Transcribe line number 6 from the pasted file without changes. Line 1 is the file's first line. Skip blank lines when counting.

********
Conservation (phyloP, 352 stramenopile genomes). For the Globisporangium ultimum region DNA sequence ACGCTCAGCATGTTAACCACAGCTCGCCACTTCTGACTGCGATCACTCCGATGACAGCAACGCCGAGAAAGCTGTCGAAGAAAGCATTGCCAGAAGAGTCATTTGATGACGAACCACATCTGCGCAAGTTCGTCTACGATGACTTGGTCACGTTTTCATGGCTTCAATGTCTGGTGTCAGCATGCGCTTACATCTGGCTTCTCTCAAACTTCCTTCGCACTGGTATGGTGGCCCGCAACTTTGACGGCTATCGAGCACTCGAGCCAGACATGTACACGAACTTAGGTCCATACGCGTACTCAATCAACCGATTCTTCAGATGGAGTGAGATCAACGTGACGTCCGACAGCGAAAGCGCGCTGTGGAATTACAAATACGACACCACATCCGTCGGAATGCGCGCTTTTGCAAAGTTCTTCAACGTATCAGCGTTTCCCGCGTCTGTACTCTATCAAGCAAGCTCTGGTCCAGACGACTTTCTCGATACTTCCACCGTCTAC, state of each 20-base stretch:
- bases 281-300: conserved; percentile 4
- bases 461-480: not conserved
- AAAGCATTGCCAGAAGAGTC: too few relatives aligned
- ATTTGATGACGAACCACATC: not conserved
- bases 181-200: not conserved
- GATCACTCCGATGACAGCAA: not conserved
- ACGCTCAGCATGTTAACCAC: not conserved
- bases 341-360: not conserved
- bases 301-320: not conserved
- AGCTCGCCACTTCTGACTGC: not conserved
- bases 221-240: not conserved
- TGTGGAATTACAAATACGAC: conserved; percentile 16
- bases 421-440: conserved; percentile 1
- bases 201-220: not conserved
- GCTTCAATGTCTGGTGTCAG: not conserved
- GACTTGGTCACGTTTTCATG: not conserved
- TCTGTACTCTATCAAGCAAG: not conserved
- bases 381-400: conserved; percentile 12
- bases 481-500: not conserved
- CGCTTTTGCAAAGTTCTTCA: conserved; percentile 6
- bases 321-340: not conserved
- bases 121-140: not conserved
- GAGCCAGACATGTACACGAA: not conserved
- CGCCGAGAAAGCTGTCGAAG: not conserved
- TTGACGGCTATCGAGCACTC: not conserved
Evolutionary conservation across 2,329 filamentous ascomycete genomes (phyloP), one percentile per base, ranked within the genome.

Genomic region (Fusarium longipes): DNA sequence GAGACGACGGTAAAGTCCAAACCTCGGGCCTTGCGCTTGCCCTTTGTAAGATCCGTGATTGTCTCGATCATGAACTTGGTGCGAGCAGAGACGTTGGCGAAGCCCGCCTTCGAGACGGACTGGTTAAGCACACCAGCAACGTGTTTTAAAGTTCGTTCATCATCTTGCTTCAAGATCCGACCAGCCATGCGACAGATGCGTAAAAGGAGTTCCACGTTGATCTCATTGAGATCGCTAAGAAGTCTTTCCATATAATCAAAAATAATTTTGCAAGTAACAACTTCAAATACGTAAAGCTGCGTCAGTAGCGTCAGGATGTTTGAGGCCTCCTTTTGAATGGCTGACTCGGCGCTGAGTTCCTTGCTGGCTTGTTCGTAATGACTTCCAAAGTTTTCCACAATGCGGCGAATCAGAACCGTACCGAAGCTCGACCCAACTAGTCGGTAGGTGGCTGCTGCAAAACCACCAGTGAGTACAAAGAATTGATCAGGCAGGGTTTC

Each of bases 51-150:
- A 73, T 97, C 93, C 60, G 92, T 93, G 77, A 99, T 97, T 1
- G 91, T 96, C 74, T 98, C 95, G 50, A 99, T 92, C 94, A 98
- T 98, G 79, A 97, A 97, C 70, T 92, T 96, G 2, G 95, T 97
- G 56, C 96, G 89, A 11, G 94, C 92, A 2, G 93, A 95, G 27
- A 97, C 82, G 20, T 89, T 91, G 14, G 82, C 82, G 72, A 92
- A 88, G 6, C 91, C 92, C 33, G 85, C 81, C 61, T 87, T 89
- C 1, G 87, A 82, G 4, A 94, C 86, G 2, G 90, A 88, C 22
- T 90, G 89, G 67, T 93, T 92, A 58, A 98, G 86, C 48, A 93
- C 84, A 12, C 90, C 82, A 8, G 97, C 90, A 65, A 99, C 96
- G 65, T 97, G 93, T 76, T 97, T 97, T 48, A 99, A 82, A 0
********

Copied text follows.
- bases 181-200: not conserved